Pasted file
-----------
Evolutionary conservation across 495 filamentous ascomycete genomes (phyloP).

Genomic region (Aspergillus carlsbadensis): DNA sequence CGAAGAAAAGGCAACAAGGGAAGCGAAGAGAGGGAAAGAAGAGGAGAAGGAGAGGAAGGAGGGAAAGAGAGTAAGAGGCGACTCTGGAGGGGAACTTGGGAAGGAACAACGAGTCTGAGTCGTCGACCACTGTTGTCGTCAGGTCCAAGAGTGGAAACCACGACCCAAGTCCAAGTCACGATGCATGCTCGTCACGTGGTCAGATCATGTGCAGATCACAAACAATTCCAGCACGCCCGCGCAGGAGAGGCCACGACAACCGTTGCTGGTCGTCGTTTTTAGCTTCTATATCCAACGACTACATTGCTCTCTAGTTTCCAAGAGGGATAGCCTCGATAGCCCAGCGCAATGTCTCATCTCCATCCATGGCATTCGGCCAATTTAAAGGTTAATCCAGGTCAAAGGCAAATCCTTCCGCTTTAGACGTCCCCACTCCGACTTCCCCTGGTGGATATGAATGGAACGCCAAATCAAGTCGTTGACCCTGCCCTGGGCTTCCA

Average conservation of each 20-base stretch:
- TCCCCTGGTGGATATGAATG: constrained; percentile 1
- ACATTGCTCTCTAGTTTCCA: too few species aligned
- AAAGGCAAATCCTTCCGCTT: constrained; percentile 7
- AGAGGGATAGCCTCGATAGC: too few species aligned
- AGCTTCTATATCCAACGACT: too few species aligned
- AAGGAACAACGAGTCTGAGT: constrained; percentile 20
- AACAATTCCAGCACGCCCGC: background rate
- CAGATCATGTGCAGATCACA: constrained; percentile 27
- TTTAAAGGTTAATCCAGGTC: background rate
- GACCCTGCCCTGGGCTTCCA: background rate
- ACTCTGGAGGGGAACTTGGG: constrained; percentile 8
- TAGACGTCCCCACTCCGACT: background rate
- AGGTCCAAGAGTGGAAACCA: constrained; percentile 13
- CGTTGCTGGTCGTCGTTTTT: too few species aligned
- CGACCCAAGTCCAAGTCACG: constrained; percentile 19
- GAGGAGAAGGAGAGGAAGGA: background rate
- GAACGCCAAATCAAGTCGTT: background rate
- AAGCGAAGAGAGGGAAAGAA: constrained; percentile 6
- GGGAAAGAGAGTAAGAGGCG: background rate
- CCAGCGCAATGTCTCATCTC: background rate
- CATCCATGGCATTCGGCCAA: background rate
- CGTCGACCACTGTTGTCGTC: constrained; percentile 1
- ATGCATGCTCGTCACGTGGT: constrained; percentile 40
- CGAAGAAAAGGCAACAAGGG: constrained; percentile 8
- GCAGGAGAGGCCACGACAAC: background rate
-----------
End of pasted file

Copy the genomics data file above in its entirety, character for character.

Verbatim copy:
Evolutionary conservation across 495 filamentous ascomycete genomes (phyloP).

Genomic region (Aspergillus carlsbadensis): DNA sequence CGAAGAAAAGGCAACAAGGGAAGCGAAGAGAGGGAAAGAAGAGGAGAAGGAGAGGAAGGAGGGAAAGAGAGTAAGAGGCGACTCTGGAGGGGAACTTGGGAAGGAACAACGAGTCTGAGTCGTCGACCACTGTTGTCGTCAGGTCCAAGAGTGGAAACCACGACCCAAGTCCAAGTCACGATGCATGCTCGTCACGTGGTCAGATCATGTGCAGATCACAAACAATTCCAGCACGCCCGCGCAGGAGAGGCCACGACAACCGTTGCTGGTCGTCGTTTTTAGCTTCTATATCCAACGACTACATTGCTCTCTAGTTTCCAAGAGGGATAGCCTCGATAGCCCAGCGCAATGTCTCATCTCCATCCATGGCATTCGGCCAATTTAAAGGTTAATCCAGGTCAAAGGCAAATCCTTCCGCTTTAGACGTCCCCACTCCGACTTCCCCTGGTGGATATGAATGGAACGCCAAATCAAGTCGTTGACCCTGCCCTGGGCTTCCA

Average conservation of each 20-base stretch:
- TCCCCTGGTGGATATGAATG: constrained; percentile 1
- ACATTGCTCTCTAGTTTCCA: too few species aligned
- AAAGGCAAATCCTTCCGCTT: constrained; percentile 7
- AGAGGGATAGCCTCGATAGC: too few species aligned
- AGCTTCTATATCCAACGACT: too few species aligned
- AAGGAACAACGAGTCTGAGT: constrained; percentile 20
- AACAATTCCAGCACGCCCGC: background rate
- CAGATCATGTGCAGATCACA: constrained; percentile 27
- TTTAAAGGTTAATCCAGGTC: background rate
- GACCCTGCCCTGGGCTTCCA: background rate
- ACTCTGGAGGGGAACTTGGG: constrained; percentile 8
- TAGACGTCCCCACTCCGACT: background rate
- AGGTCCAAGAGTGGAAACCA: constrained; percentile 13
- CGTTGCTGGTCGTCGTTTTT: too few species aligned
- CGACCCAAGTCCAAGTCACG: constrained; percentile 19
- GAGGAGAAGGAGAGGAAGGA: background rate
- GAACGCCAAATCAAGTCGTT: background rate
- AAGCGAAGAGAGGGAAAGAA: constrained; percentile 6
- GGGAAAGAGAGTAAGAGGCG: background rate
- CCAGCGCAATGTCTCATCTC: background rate
- CATCCATGGCATTCGGCCAA: background rate
- CGTCGACCACTGTTGTCGTC: constrained; percentile 1
- ATGCATGCTCGTCACGTGGT: constrained; percentile 40
- CGAAGAAAAGGCAACAAGGG: constrained; percentile 8
- GCAGGAGAGGCCACGACAAC: background rate